“This is not the time to slow the pace; instead, we need to continue to urge Congress to do the right thing by making highways and other elements of our surface transportation system a top priority,” he says.
Voigt says this is especially important now for several reasons, including:
§ The nations economy continues to falter, and amid the continuing economic uncertainty, unemployment remains at a critical state in the construction industry. Passage of the highway bill would create and sustain well-paying, long-term jobs for people who want to work and need to work.
§ Summertime brings school recesses, vacation schedules, and other reasons for large groups of people to visit Washington, D.C. This means elected officials are hearing from many special interests, and because of that, we need to ensure that transportation issues do not get lost in the “hue and cry” of other issues.
§ August is traditionally the time when Senators and Representatives return to their home states and districts, and as such, this presents voters with more opportunities to have direct contact with elected officials at town-hall meetings, fundraising events, and other activities.
§ August 10 marks the sixth anniversary of the signing of the most recent highway bill, which since its expiration, has been extended seven times. Extensions, says Voigt, make it difficult, if not impossible, for businesses to invest in the future, and with no clear timeline for the next transportation bill, will continue to jeopardize the economic vitality of companies.
§ Retail fuel prices are rising at an alarming rate, and with widespread speculation that motorists will be paying $5/gallon gasoline, motorists can scarcely afford to waste fuel because of the inefficiency and disrepair of our nation’s highways.
Take a Stand
“Talk to your neighbors, your colleagues, your employees and everyone you know who has the power of the vote, and urge them to take a stand, and to tell their elected officials that they demand unselfish and discerning leadership, and the courage to do what is right for this country,” Voigt says. “Tell them to make the tough call by finding viable, sustainable solutions to find and invest the funds to repair and preserve the nation’s highways.
Voigt adds that every member of the transportation community has the power of the vote, as well as the right to hold elected officials accountable for their actions & and inaction.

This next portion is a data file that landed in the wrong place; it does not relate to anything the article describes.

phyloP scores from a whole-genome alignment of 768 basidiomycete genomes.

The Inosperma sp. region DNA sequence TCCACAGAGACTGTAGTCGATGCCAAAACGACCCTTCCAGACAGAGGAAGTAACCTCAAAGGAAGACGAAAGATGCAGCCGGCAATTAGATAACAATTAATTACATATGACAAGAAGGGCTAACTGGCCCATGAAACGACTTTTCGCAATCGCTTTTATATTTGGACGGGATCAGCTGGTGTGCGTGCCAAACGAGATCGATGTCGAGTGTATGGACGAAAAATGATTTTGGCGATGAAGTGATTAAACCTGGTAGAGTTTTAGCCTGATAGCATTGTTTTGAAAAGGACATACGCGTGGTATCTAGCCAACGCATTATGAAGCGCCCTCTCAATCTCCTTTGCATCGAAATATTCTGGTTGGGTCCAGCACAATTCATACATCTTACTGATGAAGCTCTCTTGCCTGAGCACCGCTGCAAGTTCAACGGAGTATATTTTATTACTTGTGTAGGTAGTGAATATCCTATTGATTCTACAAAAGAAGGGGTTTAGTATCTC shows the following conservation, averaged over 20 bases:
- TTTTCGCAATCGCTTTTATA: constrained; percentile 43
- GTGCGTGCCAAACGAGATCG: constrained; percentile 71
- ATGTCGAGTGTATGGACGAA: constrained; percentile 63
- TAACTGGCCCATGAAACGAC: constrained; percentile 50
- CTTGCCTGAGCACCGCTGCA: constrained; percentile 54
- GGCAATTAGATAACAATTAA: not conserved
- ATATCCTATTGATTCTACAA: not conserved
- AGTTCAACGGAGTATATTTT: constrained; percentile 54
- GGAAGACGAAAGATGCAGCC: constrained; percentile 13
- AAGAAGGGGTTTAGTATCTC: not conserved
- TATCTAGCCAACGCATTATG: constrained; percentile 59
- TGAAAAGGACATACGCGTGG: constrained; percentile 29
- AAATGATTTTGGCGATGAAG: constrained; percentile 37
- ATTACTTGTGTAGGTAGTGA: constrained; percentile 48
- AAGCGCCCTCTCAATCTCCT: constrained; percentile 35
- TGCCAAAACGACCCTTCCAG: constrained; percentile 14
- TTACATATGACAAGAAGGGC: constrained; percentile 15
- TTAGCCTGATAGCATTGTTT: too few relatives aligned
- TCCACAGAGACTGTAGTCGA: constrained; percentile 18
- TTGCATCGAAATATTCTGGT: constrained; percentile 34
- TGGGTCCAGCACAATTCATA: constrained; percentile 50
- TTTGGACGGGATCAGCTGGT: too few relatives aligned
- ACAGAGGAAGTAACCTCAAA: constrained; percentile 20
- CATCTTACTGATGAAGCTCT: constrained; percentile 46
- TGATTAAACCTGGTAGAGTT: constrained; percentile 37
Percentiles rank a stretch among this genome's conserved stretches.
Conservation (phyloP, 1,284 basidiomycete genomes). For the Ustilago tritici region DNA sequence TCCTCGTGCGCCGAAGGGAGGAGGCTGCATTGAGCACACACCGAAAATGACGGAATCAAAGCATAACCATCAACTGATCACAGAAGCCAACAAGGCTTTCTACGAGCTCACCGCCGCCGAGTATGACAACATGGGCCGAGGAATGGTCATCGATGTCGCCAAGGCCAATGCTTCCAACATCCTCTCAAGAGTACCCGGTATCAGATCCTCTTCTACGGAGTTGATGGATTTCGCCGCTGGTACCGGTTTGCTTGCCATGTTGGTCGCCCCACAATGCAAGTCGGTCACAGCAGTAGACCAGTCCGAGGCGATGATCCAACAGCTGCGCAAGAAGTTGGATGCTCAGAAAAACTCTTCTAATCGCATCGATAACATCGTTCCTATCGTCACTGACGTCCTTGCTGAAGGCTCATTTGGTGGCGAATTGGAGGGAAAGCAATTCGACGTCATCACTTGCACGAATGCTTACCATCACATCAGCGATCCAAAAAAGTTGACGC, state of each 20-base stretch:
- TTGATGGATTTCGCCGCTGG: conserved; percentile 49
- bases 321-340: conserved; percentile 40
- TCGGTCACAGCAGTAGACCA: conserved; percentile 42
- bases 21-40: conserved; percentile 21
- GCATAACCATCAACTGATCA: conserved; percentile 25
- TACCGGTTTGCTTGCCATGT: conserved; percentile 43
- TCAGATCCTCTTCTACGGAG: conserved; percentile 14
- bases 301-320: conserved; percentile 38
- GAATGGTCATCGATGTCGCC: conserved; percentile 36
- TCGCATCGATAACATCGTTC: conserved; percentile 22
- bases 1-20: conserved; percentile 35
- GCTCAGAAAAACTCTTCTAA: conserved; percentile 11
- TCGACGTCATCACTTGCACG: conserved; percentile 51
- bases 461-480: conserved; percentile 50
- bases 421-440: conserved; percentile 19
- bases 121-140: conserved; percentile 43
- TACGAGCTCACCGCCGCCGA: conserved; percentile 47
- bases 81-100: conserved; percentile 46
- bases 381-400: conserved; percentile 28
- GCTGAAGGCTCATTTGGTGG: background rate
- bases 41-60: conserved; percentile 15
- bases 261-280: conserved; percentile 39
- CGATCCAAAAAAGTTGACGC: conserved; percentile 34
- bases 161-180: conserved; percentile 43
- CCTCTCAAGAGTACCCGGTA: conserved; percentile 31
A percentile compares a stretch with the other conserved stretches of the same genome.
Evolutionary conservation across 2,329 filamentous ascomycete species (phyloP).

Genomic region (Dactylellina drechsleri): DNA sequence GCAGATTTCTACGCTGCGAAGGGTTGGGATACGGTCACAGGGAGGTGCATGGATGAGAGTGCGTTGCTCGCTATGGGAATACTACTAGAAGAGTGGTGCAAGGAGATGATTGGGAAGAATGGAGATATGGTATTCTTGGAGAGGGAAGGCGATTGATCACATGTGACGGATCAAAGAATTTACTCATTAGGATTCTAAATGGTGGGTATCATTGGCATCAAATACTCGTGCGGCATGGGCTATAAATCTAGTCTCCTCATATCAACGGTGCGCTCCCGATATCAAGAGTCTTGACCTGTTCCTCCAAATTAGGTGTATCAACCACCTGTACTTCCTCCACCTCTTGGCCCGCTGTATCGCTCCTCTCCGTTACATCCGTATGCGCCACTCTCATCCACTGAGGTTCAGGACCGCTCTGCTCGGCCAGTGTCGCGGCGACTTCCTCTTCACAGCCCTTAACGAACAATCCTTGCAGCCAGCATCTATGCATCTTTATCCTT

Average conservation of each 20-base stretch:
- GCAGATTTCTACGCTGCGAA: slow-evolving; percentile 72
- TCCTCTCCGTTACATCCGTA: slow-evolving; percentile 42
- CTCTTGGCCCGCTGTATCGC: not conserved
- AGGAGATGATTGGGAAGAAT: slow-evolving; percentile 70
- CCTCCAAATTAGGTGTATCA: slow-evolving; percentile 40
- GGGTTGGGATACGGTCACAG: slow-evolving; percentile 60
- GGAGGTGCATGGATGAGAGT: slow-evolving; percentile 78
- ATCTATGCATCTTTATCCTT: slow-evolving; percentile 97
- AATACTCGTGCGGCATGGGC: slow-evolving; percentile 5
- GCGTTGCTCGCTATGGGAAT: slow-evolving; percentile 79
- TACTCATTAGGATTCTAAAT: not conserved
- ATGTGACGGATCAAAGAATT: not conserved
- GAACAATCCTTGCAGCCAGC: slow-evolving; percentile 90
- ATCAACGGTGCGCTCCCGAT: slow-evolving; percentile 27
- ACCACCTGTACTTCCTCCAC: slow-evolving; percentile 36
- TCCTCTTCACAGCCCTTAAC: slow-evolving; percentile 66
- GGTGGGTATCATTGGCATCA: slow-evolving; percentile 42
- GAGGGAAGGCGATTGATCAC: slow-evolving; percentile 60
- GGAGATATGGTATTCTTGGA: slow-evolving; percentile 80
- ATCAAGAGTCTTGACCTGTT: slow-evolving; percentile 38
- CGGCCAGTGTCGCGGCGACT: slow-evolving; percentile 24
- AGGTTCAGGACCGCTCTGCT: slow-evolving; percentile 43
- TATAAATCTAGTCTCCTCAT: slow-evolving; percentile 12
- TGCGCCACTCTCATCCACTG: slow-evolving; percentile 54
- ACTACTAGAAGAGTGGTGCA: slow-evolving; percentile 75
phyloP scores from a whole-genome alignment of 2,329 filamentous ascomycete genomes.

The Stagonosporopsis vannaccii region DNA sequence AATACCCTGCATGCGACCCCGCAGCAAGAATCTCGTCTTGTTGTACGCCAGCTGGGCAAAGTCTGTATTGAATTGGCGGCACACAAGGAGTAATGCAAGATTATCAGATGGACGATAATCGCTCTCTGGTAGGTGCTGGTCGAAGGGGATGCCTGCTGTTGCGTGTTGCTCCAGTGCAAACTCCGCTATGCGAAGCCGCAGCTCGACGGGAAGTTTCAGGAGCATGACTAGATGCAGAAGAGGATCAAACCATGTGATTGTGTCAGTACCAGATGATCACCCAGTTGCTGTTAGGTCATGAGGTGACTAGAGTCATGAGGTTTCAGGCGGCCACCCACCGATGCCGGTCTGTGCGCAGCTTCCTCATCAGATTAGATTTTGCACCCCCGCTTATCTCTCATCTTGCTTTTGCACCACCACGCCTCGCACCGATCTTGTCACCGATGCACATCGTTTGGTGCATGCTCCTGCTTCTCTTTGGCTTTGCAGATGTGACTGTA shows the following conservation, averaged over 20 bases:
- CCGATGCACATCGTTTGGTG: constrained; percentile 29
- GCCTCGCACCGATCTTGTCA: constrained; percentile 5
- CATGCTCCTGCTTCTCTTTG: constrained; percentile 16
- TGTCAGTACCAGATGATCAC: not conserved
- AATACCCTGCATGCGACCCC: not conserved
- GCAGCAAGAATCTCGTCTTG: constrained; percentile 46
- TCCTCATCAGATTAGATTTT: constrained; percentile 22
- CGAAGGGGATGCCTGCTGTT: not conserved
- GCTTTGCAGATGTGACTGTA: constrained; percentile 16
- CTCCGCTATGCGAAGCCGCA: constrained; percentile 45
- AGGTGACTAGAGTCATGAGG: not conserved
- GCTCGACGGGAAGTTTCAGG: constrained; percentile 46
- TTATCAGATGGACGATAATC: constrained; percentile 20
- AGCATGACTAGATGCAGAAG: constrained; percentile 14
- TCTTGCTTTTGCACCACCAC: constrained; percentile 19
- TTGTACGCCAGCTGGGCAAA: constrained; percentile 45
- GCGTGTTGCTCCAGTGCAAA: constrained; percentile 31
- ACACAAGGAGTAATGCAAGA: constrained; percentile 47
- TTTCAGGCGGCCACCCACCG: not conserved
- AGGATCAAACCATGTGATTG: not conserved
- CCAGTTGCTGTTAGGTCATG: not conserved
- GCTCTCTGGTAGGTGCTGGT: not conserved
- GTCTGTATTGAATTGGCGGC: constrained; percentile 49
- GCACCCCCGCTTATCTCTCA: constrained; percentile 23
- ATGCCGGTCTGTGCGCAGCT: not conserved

“Our ability to move people and goods is critical to this nation,” Voigt says. “Our federal government has underinvested in our nation’s transportation infrastructure for years, and as a result, we are falling further behind in the global marketplace. China, India, and other developing nations understand the value of infrastructure development and the critical link between infrastructure, commerce, personal mobility, and safety. The question we should all be asking is, “Why are those issues any less important in the United States than in other nations?”
“It is disingenuous for anyone to suggest that we can solve this problem without increasing funding. Accounting for inflation, we invest less in our infrastructure today than we did in 1975. This is unacceptable, and for every day we put off a solution, we burden our children and those who come after us,” Voigt says.
“Together, we need to make this the summer of action, and not just another season of inaction,” Voigt says.
This is your infrastructure and you have an investment in it, a serious investment. Our representatives in Washington are responsible to us for protecting these investments and managing them so that we can realize a reasonable ROI. Let’s make them accountable.
This article appeared as the editorial in the August 2011 issues of the ACP magazines: California Builder & Engineer, Construction, Construction Digest, Construction News, Constructioneer, Dixie Contractor, Michigan Contractor & Builder, Midwest Contractor, New England Construction, Pacific Builder & Engineer, Rocky Mountain Construction, Texas Contractor, Western Builder.